Immigration concern and the white/non-white difference in smoking: Group position theory and health

Frank L. Samson

Research output: Contribution to journalArticlepeer-review

Abstract

National data indicate that U.S. whites have a higher prevalence of smoking compared to non-whites. Group position theory and public opinion data suggest racial differences in immigration concern. This study examines whether immigration concern mediates the racial difference in smoking. Drawing on the 2012 General Social Survey, the 2012 American National Election Study, and the 2006 Portraits of American Life Study, immigration concern was associated with smoking, controlling for covariates across all three nationally representative surveys. Mediation analysis indicated that immigration concern partially mediated the higher odds of smoking among whites across all surveys. Immigration concern also presents a possible explanation for the healthy immigrant advantage and Hispanic paradox as they pertain to smoking differences.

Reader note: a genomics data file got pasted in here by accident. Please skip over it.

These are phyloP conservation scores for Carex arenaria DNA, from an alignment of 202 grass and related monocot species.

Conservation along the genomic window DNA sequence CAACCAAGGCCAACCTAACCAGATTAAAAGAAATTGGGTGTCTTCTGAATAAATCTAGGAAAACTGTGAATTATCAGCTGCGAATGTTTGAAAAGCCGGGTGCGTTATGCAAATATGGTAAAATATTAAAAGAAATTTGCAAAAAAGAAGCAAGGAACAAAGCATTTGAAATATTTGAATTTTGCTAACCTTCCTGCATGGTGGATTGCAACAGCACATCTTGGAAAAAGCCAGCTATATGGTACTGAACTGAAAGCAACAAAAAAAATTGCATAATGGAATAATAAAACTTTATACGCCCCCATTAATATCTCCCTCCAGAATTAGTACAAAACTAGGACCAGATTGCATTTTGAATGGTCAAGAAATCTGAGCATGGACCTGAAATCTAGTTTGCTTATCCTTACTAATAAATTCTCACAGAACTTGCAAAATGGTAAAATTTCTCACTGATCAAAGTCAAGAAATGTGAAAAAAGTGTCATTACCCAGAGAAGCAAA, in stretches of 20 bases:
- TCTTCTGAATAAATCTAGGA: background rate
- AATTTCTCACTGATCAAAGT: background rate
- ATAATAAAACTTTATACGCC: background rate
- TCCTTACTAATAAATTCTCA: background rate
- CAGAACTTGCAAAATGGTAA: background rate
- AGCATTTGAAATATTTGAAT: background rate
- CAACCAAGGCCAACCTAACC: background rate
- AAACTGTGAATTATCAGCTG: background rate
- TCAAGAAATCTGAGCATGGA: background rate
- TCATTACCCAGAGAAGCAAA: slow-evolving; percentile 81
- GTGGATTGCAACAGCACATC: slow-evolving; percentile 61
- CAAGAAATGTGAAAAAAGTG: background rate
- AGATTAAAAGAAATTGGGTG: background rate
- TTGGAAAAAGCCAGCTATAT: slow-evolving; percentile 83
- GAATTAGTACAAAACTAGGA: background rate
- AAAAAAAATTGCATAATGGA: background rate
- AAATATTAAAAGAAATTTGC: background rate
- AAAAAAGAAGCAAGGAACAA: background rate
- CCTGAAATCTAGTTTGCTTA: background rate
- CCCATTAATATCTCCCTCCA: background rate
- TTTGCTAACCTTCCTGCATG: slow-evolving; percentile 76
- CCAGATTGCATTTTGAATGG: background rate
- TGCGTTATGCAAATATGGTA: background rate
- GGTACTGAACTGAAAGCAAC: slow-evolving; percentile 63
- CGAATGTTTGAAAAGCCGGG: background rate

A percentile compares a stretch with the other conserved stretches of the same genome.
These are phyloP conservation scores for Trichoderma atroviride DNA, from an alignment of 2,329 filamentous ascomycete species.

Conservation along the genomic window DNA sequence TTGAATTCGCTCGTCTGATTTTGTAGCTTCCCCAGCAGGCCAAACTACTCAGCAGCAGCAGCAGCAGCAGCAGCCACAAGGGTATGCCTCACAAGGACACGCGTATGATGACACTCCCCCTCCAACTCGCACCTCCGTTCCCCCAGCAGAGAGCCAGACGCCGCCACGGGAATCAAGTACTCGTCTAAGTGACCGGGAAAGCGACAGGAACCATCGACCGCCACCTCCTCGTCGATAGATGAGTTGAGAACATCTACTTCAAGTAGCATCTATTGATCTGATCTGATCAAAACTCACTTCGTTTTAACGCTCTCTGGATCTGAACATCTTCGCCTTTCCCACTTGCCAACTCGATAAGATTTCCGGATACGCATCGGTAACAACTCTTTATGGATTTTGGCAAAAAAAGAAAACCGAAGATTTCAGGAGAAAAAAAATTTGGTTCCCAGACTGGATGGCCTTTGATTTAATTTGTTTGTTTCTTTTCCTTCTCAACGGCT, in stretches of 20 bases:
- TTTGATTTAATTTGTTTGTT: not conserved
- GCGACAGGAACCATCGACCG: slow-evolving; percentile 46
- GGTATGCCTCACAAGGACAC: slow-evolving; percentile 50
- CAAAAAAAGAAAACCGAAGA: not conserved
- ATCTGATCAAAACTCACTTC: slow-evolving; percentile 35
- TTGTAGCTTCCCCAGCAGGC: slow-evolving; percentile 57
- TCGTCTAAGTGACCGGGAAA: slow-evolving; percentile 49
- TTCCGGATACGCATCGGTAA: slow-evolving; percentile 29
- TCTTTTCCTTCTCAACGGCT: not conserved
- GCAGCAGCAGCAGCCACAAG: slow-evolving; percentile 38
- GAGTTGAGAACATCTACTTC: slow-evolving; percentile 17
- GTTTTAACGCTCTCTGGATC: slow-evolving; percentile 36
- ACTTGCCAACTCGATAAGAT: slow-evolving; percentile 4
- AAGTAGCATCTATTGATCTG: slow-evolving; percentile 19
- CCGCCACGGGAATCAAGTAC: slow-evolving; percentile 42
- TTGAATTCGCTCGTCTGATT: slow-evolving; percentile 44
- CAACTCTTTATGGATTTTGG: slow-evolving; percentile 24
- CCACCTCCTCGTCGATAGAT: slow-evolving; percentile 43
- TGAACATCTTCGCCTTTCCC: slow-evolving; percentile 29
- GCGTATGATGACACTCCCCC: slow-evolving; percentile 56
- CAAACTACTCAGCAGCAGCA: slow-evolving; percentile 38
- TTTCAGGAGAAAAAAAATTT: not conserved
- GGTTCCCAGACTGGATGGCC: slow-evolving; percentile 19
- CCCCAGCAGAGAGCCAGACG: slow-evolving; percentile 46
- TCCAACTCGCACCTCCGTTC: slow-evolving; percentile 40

Original languageEnglish (US)
Pages (from-to)111-120
Number of pages10
JournalSSM - Population Health
Volume3
DOIs
StatePublished - Dec 1 2017

Keywords

  • Immigration
  • Psychosocial factors
  • Smoking
  • USA

ASJC Scopus subject areas

  • Health(social science)
  • Health Policy
  • Public Health, Environmental and Occupational Health

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